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The PREVAIL Study: Primary Outcomes by Site and Extent of Baseline Disease for Enzalutamide-treated Men with Chemotherapy-naïve Metastatic Castration-resistant Prostate Cancer

European Urology, Volume 70 Issue 4, October 2016, Pages 675-683

Abstract

Background

Enzalutamide, an oral androgen receptor inhibitor, significantly improved overall survival (OS) and radiographic progression-free survival (rPFS) versus placebo in the PREVAIL trial of men with chemotherapy-naïve metastatic castration-resistant prostate cancer.

Objective

To assess the effects of enzalutamide versus placebo in patients from PREVAIL based on site and extent of baseline disease.

Design, setting, and participants

One thousand seven hundred and seventeen asymptomatic or minimally symptomatic patients were randomized to enzalutamide (n = 872) or placebo (n = 845). Subgroup analyses included nonvisceral (only bone and/or nodal; n = 1513), visceral (lung and/or liver; n = 204), low-volume bone disease (<4 bone metastases; n = 867), high-volume bone disease (≥4 bone metastases; n = 850), lymph node only disease (n = 195).

Intervention

Oral enzalutamide (160 mg) or placebo once daily while continuing androgen deprivation therapy.

Outcome measurements and statistical analysis

Coprimary endpoints (rPFS, OS) were prospectively evaluated in nonvisceral and visceral subgroups. All other efficacy analyses were post hoc.

Results and limitations

Enzalutamide improved rPFS versus placebo in patients with nonvisceral disease (hazard ratio [HR], 0.18; 95% confidence interval [CI], 0.14–0.22), visceral disease (HR, 0.28; 95% CI, 0.16–0.49), low- or high-volume bone disease (HR, 0.16; 95% CI, 0.11–0.22; HR, 0.22; 95% CI, 0.16–0.29, respectively), and lymph node only disease (HR, 0.09; 95% CI, 0.04–0.19). For OS, HRs favored enzalutamide (<1) across all disease subgroups, although 95% CI was >1 in patients with visceral disease (HR, 0.82; 95% CI, 0.55–1.23). Enzalutamide was well tolerated in patients with or without visceral disease.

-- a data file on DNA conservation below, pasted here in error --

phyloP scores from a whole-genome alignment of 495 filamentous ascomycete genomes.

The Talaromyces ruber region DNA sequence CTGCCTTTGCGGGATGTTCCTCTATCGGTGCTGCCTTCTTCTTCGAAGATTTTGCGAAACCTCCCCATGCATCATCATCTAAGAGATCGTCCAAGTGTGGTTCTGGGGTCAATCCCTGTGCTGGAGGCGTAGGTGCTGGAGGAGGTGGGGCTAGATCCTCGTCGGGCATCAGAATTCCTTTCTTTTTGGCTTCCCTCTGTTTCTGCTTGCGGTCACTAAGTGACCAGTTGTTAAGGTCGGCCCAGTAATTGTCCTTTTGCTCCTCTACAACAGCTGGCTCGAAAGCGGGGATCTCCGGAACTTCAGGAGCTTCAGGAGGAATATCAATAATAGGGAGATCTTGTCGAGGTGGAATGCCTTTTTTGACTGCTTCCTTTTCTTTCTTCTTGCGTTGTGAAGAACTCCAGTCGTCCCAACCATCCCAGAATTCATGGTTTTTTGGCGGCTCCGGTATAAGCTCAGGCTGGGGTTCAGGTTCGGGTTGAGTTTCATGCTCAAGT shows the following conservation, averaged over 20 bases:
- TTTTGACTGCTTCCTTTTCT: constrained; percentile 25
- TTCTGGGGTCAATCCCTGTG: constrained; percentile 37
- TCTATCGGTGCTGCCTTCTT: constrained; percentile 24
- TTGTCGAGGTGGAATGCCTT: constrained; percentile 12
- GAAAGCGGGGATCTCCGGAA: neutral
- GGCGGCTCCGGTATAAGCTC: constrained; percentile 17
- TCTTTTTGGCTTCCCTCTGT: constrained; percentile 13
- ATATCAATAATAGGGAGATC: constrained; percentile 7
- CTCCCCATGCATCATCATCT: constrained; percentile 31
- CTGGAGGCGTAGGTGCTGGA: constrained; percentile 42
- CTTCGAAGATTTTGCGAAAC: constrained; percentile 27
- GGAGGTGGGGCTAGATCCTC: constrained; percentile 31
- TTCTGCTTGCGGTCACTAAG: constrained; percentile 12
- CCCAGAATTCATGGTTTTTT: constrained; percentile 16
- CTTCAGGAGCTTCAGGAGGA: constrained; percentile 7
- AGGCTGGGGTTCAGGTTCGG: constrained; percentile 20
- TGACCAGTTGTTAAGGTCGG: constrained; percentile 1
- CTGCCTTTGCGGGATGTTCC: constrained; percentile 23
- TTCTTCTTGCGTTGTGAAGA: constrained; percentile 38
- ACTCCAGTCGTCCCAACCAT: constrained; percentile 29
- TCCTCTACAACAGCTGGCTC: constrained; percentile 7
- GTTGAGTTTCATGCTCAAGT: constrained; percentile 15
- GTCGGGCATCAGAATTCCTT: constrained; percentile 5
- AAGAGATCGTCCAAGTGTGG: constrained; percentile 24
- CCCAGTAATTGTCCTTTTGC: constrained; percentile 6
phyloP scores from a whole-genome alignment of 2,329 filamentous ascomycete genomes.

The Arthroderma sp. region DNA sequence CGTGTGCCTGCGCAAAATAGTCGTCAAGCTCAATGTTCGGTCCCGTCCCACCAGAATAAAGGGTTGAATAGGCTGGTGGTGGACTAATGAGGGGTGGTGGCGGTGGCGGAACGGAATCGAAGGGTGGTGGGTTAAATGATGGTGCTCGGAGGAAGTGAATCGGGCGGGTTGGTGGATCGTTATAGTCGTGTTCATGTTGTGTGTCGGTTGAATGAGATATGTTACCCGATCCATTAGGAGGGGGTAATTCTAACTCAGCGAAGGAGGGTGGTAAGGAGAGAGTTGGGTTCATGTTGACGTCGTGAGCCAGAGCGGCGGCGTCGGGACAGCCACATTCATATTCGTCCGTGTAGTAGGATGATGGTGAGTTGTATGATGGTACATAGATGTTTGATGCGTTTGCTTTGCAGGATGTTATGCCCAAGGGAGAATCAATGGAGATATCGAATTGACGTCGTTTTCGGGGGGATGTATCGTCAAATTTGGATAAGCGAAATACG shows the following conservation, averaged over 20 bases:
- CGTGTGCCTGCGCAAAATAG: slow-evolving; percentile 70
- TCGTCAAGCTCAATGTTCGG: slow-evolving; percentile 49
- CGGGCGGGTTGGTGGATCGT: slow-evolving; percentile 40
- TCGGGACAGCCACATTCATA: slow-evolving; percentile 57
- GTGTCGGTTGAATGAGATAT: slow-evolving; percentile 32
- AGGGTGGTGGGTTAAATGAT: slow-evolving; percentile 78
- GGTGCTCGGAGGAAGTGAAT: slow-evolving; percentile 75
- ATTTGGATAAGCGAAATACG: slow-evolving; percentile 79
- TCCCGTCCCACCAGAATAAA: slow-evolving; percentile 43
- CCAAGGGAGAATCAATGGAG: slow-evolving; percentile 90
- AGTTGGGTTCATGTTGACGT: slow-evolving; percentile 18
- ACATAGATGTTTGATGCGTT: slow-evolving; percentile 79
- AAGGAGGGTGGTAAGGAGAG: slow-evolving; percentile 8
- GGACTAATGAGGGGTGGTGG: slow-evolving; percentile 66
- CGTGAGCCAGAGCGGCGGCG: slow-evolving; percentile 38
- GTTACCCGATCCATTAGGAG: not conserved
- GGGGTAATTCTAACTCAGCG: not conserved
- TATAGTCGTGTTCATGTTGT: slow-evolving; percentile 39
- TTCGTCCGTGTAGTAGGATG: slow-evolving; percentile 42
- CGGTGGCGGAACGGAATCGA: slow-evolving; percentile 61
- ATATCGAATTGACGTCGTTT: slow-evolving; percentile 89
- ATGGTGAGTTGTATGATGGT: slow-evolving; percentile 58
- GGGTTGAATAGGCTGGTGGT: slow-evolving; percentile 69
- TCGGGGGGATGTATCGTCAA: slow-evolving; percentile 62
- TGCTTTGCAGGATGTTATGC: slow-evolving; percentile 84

Conclusions

Enzalutamide provided clinically significant benefits in men with chemotherapy-naïve metastatic castration-resistant prostate cancer, with or without visceral disease, low- or high-volume bone disease, or lymph node only disease.

Patient summary

Patients with metastatic castration-resistant prostate cancer—including those with or without visceral disease or widespread bone disease—benefitted from enzalutamide, an active well-tolerated therapy.

Take Home Message

Enzalutamide provided meaningful clinical benefit to men with chemotherapy-naïve metastatic castration-resistant prostate cancer, with or without visceral disease. Patients without visceral disease particularly benefitted from enzalutamide, an active therapy with good tolerability that allowed for a long duration of treatment.

Keywords: Androgen receptor, Castration-resistant prostatic cancer, Enzalutamide.

Footnotes

a Department of Urology, UC Davis Comprehensive Cancer Center, Sacramento, CA, USA

b Medical Oncology Division, University of Washington/Seattle Cancer Care Alliance, Seattle, WA, USA

c Department of Urology, Medical University of South Carolina, Charleston, SC, USA

d Division of Urologic Surgery, Washington University School of Medicine, St. Louis, MO, USA

e Department of Surgery, University of Montreal Health Center, Montreal, Canada

f Copenhagen Prostate Cancer Center, Rigshospitalet, University of Copenhagen, Denmark

g Department of Urology, Charité-Universitätsmedizin Berlin, Berlin, Germany

h Department of Urology, Asan Medical Center, Seoul, South Korea

i Department of Urology, Nippon Medical School Hospital, Tokyo, Japan

j Division of Medical Oncology and Urology, Duke Cancer Institute, Durham, NC, USA

k Department of Medical Oncology, San Camillo and Forlanini Hospitals, Rome, Italy

l Department of Cancer Medicine, Institut Gustave-Roussy, Villejuif, France

m Drug Development Unit, Institute of Cancer Research, Royal Marsden Hospital, London, UK

n Department of Early Clinical Development, Medivation, Inc., San Francisco, CA, USA

o Department of Medical Affairs, Medivation, Inc., San Francisco, CA, USA

p Department of Biostatistics, Medivation, Inc., San Francisco, CA, USA

q Astellas Pharma, Inc., Northbrook, IL, USA

r Department of Hematology and Medical Oncology, OHSU Knight Cancer Institute, Portland, OR, USA

s Department of Urology, Cliniques Universitaires Saint-Luc, Brussels, Belgium

Corresponding author. Department of Urology, Urologic Surgical Oncology, University of California, Davis, School of Medicine, 4860 Y Street, Suite 3500, Sacramento, CA 95817, USA. Tel. +1-916-734-7520; Fax: +1-916-734-8094.

These authors were employees of Medivation, Inc.

This author was an employee of Astellas Pharma, Inc.